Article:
originally published 2/4/12
I also need to review and contemplate the various crotch curves used in the pattern making industry. My reviews may not do anything for you other than expose how little I know. But I need to do these reviews. I need to think back over the past 4 years as to what I’ve done; what I’ve read; what I’ve learned. The Fashion Incubator has a number of informative posts on the draft of pants and how that affects the fit. I should go and re-read them because mostly I remember about the problems of Camel Toe and how it is being created. Camel Toe is not one of my problems. Once I realized I needed to shorten the length of the front crotch, my front pattern issues were solved. My issues are with the back. I need to understand the various back crotch curves and what my alterations do to each.
I think the most common crotch is the J (or mirrored J depending on which side you are looking at). Typically the back crotch has a wider extension that the front but put the two together and the complete crotch looks like a U. The point is there is a fairly upright crotch which ends in a shallow curve. This curve fits and works for a number of bodies. A few more need either to add to the length of the center back or they need to extend the shallow curve a little bit longer. I need to do both with substantial amounts. I’ve had patterns where I extended the shallow curve 3 FULL INCHES. I have nearly as much depth as I do width. I am a classic pear. Burda does a nice version of the J curve. Not all, but several of the Burda pant patterns fit me perfectly.
The next one I hear much about is the L crotch. The center back is pretty upright and the extension is very straight. There is a little curve where the two straight lines meet but I think that’s just to make it easier to cut. This crotch sent thrills through the sewing world as a large group of women realized it was exactly what they needed. The L crotch did seem to be more successful in stretch fabrics. It was not adopted by the Big 4 but used mostly in independent pattern lines. I’ve never tried it. Meant too but just never bought a pattern with this particular crotch:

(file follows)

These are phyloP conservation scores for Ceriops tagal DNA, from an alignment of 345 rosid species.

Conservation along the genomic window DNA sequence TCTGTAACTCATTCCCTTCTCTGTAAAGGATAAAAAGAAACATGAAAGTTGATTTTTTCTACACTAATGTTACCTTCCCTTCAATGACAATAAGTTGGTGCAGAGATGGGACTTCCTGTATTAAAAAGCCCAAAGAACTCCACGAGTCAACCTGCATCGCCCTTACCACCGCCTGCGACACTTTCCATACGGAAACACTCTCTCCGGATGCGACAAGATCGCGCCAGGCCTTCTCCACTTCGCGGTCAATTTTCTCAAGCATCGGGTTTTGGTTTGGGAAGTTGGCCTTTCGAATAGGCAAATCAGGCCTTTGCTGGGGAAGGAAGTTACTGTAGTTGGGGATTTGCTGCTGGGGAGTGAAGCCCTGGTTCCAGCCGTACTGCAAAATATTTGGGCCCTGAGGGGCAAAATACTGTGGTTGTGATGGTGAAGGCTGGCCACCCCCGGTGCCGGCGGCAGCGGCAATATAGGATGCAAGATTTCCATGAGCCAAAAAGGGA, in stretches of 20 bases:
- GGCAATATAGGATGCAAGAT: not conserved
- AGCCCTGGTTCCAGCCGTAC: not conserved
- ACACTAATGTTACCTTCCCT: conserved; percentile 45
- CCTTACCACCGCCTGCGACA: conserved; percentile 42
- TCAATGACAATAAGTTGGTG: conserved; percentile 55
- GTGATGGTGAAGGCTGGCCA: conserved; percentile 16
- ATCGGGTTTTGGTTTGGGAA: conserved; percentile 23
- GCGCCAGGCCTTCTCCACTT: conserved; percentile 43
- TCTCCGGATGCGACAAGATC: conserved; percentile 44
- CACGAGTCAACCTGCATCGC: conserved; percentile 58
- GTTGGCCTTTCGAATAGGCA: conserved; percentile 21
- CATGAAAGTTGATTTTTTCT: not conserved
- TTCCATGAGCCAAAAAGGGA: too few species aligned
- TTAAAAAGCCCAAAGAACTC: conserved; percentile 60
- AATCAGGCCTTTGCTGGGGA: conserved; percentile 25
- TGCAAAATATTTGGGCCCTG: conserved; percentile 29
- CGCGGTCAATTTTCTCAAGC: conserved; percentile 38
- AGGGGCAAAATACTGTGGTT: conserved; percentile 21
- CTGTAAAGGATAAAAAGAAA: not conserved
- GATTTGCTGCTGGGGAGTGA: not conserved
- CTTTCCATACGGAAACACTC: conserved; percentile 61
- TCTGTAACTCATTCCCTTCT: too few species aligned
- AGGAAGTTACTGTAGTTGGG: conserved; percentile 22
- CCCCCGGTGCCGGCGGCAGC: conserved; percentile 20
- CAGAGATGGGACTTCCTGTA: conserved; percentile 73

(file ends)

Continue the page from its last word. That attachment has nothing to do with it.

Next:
I’ve got a patten now that I want to make but hesitate. The Vogue 8757 back crotch is quite similar to a shallow C. Let me show it and then continue my thoughts:
I can’t imagine this fitting me. I need a crotch extension big enough for me to sit on and I am, as written earlier, nearly as deep as I am wide. A little curve like this would have to struggle to accommodate the depth of my figure.
The crotch that fits me the best, I’m calling a Fish Hook:
This is from Trudy Jansen’s Designer Jean pattern 906. It has 2 pieces to the back leg. This piece is the center back to inseam pattern. The crotch is fairly upright, like the others, but it dips down and underneath the top of the inseam, then rises back up to meet the inseam point which would then be joined to the front. Look at it carefully. This is a deep curve where the J is shallow and the L practically non-existent. I’ve never had a failure with this pattern. I’ve used denim, stretch-denim, cotton twill, cotton/Lycra twill and plain weave, corduroy, stretch corduroy. I’ve made shorts, slim legs and nearly bell but at least boot cut jeans. I’ve used this pattern in 2 sizes for 3 years. It never fails me. OK with a few pairs I have scooped out the bottom a little more. I looked carefully at my well used pattern and realized that I did add a 1/4″ back wedge. And just saying, that while pants are often tilted (direction of the grain is modified) depending upon the cut (trouser, slack, jean), this pattern is cut straight on grain like you see it here.